EDIT 2021-06-22:
Hmmm, no, not so good. Sometimes the marked line is completely gone. As had pressed lightly with the pencil, it gets erased when spread the adhesive with the finger. I think that it is chalk-based, and the particles get swept away.

Struggled through with the hems, but when got to the ridgeline, tried this...

I don't need a continuous line, just periodic visual cues showing where the other piece of fabric is to be pulled onto overlap the underneath piece. To achieve this, I drew arrows, about every 6 inches:


Yes, this works. Even if the tip of the arrow gets swept away, I can still see where it is pointing to. In the photo, you can see the other piece of fabric at the bottom, the edge of which has to be pulled up to the marked line. Overlap is 3cm.

EDIT 2021-07-25:
For the record, appending this extra note about marking-out and glueing. I am now using a chalk bar (purchased at Spotlight) to do the line marking, and aluminium channel to spread the adhesive. This spreads without wiping out the marked line, so the above suggestion to use arrows is not required. This technique with aluminium channel spreader is described in a later blog post:

img10 extra note to add, is now overlapping the ridgeline by only 20mm, and for that using a spreader made from 20x20x1.5mm aluminium channel.    

Tags: light

Sewing neophyte slowly learning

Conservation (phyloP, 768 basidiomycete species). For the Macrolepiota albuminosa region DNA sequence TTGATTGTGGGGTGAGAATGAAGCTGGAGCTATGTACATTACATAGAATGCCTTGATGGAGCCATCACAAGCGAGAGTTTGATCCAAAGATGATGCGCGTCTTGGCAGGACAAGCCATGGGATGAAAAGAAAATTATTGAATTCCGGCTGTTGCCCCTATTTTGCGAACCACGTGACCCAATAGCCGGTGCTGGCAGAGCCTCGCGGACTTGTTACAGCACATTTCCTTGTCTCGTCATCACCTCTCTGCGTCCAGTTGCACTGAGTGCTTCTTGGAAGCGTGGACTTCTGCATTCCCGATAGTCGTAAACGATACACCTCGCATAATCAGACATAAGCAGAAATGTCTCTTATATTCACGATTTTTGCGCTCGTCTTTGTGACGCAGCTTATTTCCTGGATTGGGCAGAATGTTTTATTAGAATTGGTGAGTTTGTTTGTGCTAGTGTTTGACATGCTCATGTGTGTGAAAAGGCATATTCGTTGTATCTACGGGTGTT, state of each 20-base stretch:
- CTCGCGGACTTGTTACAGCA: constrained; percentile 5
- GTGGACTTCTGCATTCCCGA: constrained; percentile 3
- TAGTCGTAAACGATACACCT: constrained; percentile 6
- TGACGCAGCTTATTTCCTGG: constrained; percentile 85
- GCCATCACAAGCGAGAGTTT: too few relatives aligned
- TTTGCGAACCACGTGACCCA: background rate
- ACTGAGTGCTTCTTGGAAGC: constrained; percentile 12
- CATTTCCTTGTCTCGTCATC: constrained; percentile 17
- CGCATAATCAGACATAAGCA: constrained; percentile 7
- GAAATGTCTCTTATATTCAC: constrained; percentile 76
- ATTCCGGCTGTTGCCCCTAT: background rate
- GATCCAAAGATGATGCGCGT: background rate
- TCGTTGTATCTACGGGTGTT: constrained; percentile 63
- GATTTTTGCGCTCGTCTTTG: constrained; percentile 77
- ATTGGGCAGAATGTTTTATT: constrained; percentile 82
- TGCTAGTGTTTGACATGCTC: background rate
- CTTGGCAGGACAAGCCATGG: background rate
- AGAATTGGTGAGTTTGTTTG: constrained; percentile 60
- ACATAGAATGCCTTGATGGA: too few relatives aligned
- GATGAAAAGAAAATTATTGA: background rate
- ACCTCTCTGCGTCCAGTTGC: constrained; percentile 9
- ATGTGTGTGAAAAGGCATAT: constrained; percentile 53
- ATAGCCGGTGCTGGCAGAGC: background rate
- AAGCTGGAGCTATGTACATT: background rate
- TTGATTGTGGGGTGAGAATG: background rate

June 14, 2021 — BarryK

What has plagued my sewing so far, is thread getting caught up in the bobbin area, and a rats nest of threads on the underside of the fabric.

Today I watched a couple of videos that have resulted in significant improvement:

Singer 4411 Heavy Duty 12 Tension Test:

Singer 4411 Heavy Duty 13 Holding Threads When Starting to Sew:

Following the instructions, I found that the tension setting is the culprit. I had it set just above "4". Changing it to just below "4" did the trick.

Incidentally, I am now using Guterman Extra Strong thread from Spotlight:

No particular reason for changing from the lighter thread, except that it looks good.

And as before, a sharp/microtex 80/12 needle:

Another problem occurs when do a back-stitch at end of a line of sewing. The Singer 4411 has a lever, press that and then the foot lever, and sewing will go back. It is normal practice to do this at start and end of a line, however for me it results in messed up threads on the underneath of the fabric.

The hint I got from watching the videos, is, when get to end of a line, wind the wheel at right-side of sewing machine counter-clockwise, until the needle is up and the metal part comes up out of the top of the sewing machine, to it's highest level. That completes a sewing cycle. Then hold down the reverse-lever and sew backwards.

Not quite sure about that last paragraph, have to experiment some more.

EDIT 2021-06-15: